By measureable function I mean an "ordinarily" measureable function, that is measureable in a sense of this definition: a function between measurable spaces is said to be measurable if the preimage of each measurable set is measurable.

Let $(X,\ \mathcal{F},\ \mu)$ be a measure space and let $V$ be either $\mathbb{R}^n$ or $\mathbb{C}^n$ with a standard norm $\|v\|=(\sum_{k=1}^n|v_k|^2)^\frac{1}{2}$ for $v=(v_1,\ ...,\ v_n)$ in $V$.

Do the measureable functions (where $V$ is equipped with a $\sigma$-algebra of Borel sets of either $\mathbb{R}^n$ or $\mathbb{C}^n$) form a vector space?

Let $1\leq p \leq \infty$. For a measureable function $f: X\to V$ we define

$$\|f\|_p=(\int\limits_X \|f\|^p\mathrm{d}\mu)^\frac{1}{p}.$$

Do the measureable functions $f$ such that $\|f\|_p<\infty$, after we identify those that are equal almost everywhere, form a Banach space under norm $\|\cdot\|_p$?

I ask, because I know this is not true in the case of functions with values in infinite dimensional Banach spaces. There a notion of Bochner measurable function is introduced.


In the case of finite dimensional spaces, measurability can be reduced to the "ordinary" notion of measurability as follows:

A function $f : X \to \Bbb{R}^n$ is measurable if and only if for each $i \in \{1, \dots, n\}$, the component function $f_i : X \to \Bbb{R}$ is measurable.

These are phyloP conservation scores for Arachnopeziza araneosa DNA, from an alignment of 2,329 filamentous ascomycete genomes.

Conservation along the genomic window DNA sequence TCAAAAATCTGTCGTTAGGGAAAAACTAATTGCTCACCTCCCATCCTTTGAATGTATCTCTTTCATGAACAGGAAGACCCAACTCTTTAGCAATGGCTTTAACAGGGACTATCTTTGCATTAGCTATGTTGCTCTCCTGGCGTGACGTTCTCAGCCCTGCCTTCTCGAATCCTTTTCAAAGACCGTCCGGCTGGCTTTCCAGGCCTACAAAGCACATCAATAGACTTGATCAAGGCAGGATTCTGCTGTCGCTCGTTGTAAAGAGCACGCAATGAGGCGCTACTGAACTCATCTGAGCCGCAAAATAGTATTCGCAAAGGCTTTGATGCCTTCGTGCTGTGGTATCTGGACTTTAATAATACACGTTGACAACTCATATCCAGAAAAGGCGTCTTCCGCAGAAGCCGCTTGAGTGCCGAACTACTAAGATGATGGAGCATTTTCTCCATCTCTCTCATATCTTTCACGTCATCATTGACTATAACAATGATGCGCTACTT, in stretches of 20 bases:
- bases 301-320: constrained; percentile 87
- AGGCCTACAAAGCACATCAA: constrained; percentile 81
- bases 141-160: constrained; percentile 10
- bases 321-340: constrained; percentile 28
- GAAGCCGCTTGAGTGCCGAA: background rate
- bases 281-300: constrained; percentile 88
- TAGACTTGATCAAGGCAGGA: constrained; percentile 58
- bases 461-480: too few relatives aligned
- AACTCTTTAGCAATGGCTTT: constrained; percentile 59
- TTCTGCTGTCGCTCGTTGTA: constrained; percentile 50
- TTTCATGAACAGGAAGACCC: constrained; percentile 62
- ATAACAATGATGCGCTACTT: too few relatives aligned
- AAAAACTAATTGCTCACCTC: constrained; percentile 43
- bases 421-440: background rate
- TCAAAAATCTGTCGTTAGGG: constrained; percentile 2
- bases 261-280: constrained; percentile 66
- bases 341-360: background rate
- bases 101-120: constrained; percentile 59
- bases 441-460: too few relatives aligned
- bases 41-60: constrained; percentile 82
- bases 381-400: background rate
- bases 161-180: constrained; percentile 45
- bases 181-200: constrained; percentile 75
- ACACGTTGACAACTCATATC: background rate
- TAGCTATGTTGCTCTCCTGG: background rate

This can be seen as follows: Measurability is preserved by continuous functions (because these are Borel-measurable and compositions of measurable functions are measurable). Hence, if $f$ is measurable, then each $f_i = \pi_i \circ f$ is also measurable, because $\pi_i : \Bbb{R}^n \to \Bbb{R}, x \mapsto x_i$ is continuous.

On the other hand, each of the maps $\iota_i : \Bbb{R} \to \Bbb{R}^n, x \mapsto (0, \dots, 0, x, 0,\dots,0)$ is continuous (where the $x$-entry is in the $i$-th component). Hence, if each $f_i$ is measurable, then

$$ f = \sum_{i=1}^n \iota_i \circ f_i $$

is also measurable.

The same arguments remain valid in the case of $\Bbb{C}^n$. In that case, one can even reduce further to measurability of $\mathrm{Re}(f_i)$ and $\mathrm{Im}(f_i)$ for each $i$.

Regarding completeness, one can easily see the norm equivalence

$$ \Vert f \Vert_p \asymp \sum_{i=1}^n \Vert f_i \Vert_p, $$

which allows to reduce the completeness to the $1$-dimensional setting.

Regarding the Bochner measurability, one can show (cf. Serge Lang, Real and Functional Analysis) that $f : X \to E$ (with a Banach space $E$) is $\mu$- Bochner measurable if and only if

  1. There is a $\mu$-null-set $N \subset X$ such that $f(X\setminus N)$ is separable and so that $f|_{X \setminus N}$ is (Borel) measurable in the sense described by you.
  2. $f$ vanishes outside of a set of $\sigma$-finite measure.

Here, a function $f$ is called $\mu$-Bochner-measurable, if there is a sequence of simple functions $f_n = \sum_{i=1}^{m_n} \alpha_i^{(n)} \chi_{M_i^{(n)}}$ with each $M_i^{(n)}$ of finite measure and with $f_n(x) \to f(x)$ for $\mu$-almost all $x$.

This shows that as long as $E$ is separable (this is in particular the case if $E$ is finite dimensional) and $\mu$ is $\sigma$-finite (and complete), there is no difference between ordinary measurability and Bochner measurability. Problems occur as soon as the target space $E$ is not separable.

  • $\begingroup$ Thank you for this very helpful answer. $\endgroup$ – Tom Sep 2 '14 at 23:44

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